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Proceedings Paper

Plasma cleaning of nanoparticles from EUV mask materials by electrostatics
Author(s): W. M. Lytle; R. Raju; H. Shin; C. Das; M. J. Neumann; D. N. Ruzic
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Paper Abstract

Particle contamination on surfaces used in extreme ultraviolet (EUV) mask blank deposition, mask fabrication, and patterned mask handling must be avoided since the contamination can create significant distortions and loss of reflectivity. Particles on the order of 10nm are problematic during MLM mirror fabrication, since the introduced defects disrupt the local Bragg planes. The most serious problem is the accumulation of particles on surfaces of patterned blanks during EUV light exposure, since > 25nm particles will be printed without an out-of-focus pellicle. Particle contaminants are also a problem with direct imprint processes since defects are printed every time. Plasma Assisted Cleaning by Electrostatics (PACE) works by utilizing a helicon plasma as well as a pulsed DC substrate bias to charge particle and repel them electrostatically from the surface. Removal of this nature is a dry cleaning method and removes contamination perpendicular from the surface instead of rolling or sweeping the particles off the surface, a benefit when cleaning patterned surfaces where contamination can be rolled or trapped between features. Also, an entire mask can be cleaned at once since the plasma can cover the entire surface, thus there is no need to focus in on an area to clean. Sophisticated particle contamination detection system utilizing high power laser called DEFCON is developed to analyze the particle removal after PACE cleaning process. PACE has shown greater than 90 % particle removal efficiencies for 30 to 220 nm PSL particles on ruthenium capped quartz. Removal results for silicon surfaces and quartz surfaces show similar removal efficiencies. Results of cleaning 80 nm PSL spheres from silicon substrates will be shown.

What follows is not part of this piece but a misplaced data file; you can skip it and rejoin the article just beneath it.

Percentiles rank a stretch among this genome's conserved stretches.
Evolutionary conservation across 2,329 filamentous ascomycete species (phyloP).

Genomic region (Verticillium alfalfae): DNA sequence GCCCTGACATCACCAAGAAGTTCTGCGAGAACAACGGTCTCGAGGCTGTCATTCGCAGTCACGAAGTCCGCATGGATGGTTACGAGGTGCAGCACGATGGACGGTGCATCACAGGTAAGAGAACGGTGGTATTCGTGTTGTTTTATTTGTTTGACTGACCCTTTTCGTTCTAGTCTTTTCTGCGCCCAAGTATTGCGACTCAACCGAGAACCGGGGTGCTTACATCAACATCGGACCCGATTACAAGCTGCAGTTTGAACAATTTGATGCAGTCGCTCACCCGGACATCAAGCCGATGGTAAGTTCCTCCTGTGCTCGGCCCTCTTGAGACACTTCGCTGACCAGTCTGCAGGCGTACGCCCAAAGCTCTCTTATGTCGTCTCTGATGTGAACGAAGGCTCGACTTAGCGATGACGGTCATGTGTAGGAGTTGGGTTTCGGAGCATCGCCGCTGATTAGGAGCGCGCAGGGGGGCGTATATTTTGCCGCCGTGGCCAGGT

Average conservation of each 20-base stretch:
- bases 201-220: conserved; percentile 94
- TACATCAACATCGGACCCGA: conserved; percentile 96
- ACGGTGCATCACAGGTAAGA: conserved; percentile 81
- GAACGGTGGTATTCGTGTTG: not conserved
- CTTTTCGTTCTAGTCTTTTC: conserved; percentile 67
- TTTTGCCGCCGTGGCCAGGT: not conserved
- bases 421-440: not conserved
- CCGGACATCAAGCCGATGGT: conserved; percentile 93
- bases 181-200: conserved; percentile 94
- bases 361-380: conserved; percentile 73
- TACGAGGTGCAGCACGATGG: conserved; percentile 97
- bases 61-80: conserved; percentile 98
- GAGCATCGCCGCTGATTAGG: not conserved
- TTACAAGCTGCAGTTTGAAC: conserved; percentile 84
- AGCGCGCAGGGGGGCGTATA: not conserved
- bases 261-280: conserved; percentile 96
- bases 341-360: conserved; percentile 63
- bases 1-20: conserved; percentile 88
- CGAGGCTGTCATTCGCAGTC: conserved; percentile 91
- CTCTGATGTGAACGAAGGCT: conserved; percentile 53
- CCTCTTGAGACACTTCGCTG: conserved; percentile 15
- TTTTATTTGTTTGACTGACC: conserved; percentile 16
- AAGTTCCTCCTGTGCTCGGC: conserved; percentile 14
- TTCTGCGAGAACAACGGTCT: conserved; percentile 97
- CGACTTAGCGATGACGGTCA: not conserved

Paper Details

Date Published: 9 April 2008
PDF: 9 pages
Proc. SPIE 6922, Metrology, Inspection, and Process Control for Microlithography XXII, 69220D (9 April 2008); doi: 10.1117/12.772363
Show Author Affiliations
W. M. Lytle, Univ. of Illinois at Urbana-Champaign (United States)
R. Raju, Univ. of Illinois at Urbana-Champaign (United States)
H. Shin, Univ. of Illinois at Urbana-Champaign (United States)
C. Das, Univ. of Illinois at Urbana-Champaign (United States)
M. J. Neumann, Univ. of Illinois at Urbana-Champaign (United States)
D. N. Ruzic, Univ. of Illinois at Urbana-Champaign (United States)


Published in SPIE Proceedings Vol. 6922:
Metrology, Inspection, and Process Control for Microlithography XXII
John A. Allgair; Christopher J. Raymond, Editor(s)

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